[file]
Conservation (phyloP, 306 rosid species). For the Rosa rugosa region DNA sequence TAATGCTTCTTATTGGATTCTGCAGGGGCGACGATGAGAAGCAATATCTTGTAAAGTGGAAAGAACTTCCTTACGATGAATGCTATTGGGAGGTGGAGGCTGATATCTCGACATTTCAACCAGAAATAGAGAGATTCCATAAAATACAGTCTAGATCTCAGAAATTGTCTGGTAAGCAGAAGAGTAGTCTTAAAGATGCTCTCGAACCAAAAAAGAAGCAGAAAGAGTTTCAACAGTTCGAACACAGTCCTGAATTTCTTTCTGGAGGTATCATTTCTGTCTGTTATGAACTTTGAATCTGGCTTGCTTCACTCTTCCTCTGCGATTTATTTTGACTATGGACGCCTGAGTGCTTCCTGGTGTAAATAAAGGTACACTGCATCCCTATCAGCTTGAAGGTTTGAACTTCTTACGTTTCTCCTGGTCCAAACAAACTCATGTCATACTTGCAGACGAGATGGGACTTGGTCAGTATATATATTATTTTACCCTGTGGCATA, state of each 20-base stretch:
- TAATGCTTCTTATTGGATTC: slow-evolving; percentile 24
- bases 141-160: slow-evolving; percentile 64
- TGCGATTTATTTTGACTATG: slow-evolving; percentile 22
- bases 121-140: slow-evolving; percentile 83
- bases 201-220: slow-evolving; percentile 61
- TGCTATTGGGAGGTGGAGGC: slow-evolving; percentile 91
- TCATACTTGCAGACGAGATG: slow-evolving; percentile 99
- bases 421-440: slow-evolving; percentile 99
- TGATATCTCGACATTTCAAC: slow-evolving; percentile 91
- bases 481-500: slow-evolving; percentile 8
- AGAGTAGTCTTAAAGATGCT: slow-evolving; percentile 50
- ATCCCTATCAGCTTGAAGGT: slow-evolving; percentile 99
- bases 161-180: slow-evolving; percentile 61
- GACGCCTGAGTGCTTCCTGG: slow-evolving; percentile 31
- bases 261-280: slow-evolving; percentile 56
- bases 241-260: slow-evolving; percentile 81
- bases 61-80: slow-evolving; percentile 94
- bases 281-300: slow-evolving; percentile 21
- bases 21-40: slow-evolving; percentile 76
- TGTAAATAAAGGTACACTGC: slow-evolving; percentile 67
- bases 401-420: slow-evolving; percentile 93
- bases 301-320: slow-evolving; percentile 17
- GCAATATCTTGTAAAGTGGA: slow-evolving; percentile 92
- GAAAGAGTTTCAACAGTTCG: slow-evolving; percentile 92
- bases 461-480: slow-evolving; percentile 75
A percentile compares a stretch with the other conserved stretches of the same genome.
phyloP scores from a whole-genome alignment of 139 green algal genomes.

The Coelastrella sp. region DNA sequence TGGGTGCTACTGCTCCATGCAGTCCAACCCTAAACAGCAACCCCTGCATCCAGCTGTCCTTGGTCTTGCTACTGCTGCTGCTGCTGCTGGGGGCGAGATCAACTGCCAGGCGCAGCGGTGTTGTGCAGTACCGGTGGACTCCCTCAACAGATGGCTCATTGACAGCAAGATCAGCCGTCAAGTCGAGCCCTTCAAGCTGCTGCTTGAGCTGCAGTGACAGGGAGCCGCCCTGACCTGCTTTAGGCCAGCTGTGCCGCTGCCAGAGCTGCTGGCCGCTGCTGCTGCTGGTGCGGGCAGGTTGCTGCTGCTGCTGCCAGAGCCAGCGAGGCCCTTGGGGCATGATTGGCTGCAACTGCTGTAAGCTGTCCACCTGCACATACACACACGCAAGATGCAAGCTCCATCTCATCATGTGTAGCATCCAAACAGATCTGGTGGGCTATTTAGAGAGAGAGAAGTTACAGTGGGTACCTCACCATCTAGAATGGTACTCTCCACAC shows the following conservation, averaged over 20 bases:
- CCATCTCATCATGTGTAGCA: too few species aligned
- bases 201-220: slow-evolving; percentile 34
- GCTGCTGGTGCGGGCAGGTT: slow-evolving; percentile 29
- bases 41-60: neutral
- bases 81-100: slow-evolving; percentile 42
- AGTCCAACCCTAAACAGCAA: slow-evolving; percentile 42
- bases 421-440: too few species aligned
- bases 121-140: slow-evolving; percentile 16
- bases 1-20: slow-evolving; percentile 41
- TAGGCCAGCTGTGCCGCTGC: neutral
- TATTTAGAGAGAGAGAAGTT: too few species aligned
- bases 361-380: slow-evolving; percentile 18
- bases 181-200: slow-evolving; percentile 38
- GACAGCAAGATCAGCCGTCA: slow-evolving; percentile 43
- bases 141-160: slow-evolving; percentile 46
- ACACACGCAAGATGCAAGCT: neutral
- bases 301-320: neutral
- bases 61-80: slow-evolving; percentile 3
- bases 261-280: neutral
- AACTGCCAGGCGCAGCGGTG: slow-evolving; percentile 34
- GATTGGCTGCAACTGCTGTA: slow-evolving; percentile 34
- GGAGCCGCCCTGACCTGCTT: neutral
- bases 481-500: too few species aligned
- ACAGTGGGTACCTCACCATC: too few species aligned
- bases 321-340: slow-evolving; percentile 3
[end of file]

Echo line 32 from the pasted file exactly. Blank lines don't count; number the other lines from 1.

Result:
- GCTGCTGGTGCGGGCAGGTT: slow-evolving; percentile 29